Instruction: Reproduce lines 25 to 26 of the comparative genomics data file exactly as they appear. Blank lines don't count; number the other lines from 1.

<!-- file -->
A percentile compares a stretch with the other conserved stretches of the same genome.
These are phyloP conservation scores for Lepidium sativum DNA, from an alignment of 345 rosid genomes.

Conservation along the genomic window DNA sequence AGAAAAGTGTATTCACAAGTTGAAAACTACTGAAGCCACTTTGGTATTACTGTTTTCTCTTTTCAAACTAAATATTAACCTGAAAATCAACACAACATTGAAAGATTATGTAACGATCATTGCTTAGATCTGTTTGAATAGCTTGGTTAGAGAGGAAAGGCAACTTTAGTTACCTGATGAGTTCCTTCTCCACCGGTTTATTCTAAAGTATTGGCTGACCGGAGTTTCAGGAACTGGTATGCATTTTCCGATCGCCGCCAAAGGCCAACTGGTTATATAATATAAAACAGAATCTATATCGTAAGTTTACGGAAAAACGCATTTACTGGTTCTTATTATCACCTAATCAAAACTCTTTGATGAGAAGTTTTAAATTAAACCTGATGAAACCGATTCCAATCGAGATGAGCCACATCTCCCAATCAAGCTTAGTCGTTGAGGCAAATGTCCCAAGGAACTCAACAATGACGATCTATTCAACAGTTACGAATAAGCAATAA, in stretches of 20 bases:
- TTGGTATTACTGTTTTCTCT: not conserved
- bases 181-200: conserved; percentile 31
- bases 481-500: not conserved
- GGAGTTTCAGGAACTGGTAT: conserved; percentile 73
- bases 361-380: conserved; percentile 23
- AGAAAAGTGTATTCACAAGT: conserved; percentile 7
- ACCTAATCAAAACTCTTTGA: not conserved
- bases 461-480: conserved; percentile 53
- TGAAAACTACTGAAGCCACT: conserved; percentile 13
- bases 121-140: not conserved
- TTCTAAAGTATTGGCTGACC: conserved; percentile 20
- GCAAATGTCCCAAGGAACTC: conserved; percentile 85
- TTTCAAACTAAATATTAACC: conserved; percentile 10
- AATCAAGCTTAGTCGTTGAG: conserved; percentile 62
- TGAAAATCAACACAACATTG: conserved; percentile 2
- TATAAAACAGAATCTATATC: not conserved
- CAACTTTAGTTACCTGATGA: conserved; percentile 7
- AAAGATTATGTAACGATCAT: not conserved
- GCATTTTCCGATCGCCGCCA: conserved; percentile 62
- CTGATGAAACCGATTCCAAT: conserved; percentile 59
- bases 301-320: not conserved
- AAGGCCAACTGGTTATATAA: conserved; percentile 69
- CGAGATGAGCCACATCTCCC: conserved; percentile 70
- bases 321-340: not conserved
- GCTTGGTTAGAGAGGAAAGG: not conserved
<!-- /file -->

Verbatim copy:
- AAGGCCAACTGGTTATATAA: conserved; percentile 69
- CGAGATGAGCCACATCTCCC: conserved; percentile 70